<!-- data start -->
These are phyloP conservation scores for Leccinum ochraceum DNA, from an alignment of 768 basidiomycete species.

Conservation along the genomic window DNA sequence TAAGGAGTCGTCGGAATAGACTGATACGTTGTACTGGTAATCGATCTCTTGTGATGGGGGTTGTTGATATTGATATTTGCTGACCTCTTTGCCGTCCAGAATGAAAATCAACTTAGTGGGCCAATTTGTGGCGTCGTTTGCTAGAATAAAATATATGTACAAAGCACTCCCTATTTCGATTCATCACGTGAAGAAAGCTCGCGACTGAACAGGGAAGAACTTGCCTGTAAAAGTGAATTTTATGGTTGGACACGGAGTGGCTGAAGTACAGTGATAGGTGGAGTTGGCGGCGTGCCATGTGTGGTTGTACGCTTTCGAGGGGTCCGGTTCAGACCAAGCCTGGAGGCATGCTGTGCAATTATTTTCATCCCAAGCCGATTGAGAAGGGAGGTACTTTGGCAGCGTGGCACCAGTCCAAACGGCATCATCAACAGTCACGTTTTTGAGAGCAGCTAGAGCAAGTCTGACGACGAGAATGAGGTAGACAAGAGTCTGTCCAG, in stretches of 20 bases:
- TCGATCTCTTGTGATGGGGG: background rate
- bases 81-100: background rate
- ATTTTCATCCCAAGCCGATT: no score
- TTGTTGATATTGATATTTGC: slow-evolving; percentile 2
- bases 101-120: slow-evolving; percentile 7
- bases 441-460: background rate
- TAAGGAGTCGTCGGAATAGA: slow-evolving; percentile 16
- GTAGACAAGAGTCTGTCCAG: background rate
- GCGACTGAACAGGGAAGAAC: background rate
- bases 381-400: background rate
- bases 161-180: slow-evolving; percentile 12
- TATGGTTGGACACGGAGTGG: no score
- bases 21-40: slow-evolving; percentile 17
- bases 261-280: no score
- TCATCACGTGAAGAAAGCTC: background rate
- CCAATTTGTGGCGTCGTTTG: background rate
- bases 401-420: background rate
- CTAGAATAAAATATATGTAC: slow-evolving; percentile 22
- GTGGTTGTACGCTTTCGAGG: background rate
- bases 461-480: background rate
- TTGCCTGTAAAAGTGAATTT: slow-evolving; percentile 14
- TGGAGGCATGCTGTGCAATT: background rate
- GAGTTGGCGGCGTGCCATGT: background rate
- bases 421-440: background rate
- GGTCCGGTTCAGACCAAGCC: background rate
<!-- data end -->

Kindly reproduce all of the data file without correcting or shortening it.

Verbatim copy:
These are phyloP conservation scores for Leccinum ochraceum DNA, from an alignment of 768 basidiomycete species.

Conservation along the genomic window DNA sequence TAAGGAGTCGTCGGAATAGACTGATACGTTGTACTGGTAATCGATCTCTTGTGATGGGGGTTGTTGATATTGATATTTGCTGACCTCTTTGCCGTCCAGAATGAAAATCAACTTAGTGGGCCAATTTGTGGCGTCGTTTGCTAGAATAAAATATATGTACAAAGCACTCCCTATTTCGATTCATCACGTGAAGAAAGCTCGCGACTGAACAGGGAAGAACTTGCCTGTAAAAGTGAATTTTATGGTTGGACACGGAGTGGCTGAAGTACAGTGATAGGTGGAGTTGGCGGCGTGCCATGTGTGGTTGTACGCTTTCGAGGGGTCCGGTTCAGACCAAGCCTGGAGGCATGCTGTGCAATTATTTTCATCCCAAGCCGATTGAGAAGGGAGGTACTTTGGCAGCGTGGCACCAGTCCAAACGGCATCATCAACAGTCACGTTTTTGAGAGCAGCTAGAGCAAGTCTGACGACGAGAATGAGGTAGACAAGAGTCTGTCCAG, in stretches of 20 bases:
- TCGATCTCTTGTGATGGGGG: background rate
- bases 81-100: background rate
- ATTTTCATCCCAAGCCGATT: no score
- TTGTTGATATTGATATTTGC: slow-evolving; percentile 2
- bases 101-120: slow-evolving; percentile 7
- bases 441-460: background rate
- TAAGGAGTCGTCGGAATAGA: slow-evolving; percentile 16
- GTAGACAAGAGTCTGTCCAG: background rate
- GCGACTGAACAGGGAAGAAC: background rate
- bases 381-400: background rate
- bases 161-180: slow-evolving; percentile 12
- TATGGTTGGACACGGAGTGG: no score
- bases 21-40: slow-evolving; percentile 17
- bases 261-280: no score
- TCATCACGTGAAGAAAGCTC: background rate
- CCAATTTGTGGCGTCGTTTG: background rate
- bases 401-420: background rate
- CTAGAATAAAATATATGTAC: slow-evolving; percentile 22
- GTGGTTGTACGCTTTCGAGG: background rate
- bases 461-480: background rate
- TTGCCTGTAAAAGTGAATTT: slow-evolving; percentile 14
- TGGAGGCATGCTGTGCAATT: background rate
- GAGTTGGCGGCGTGCCATGT: background rate
- bases 421-440: background rate
- GGTCCGGTTCAGACCAAGCC: background rate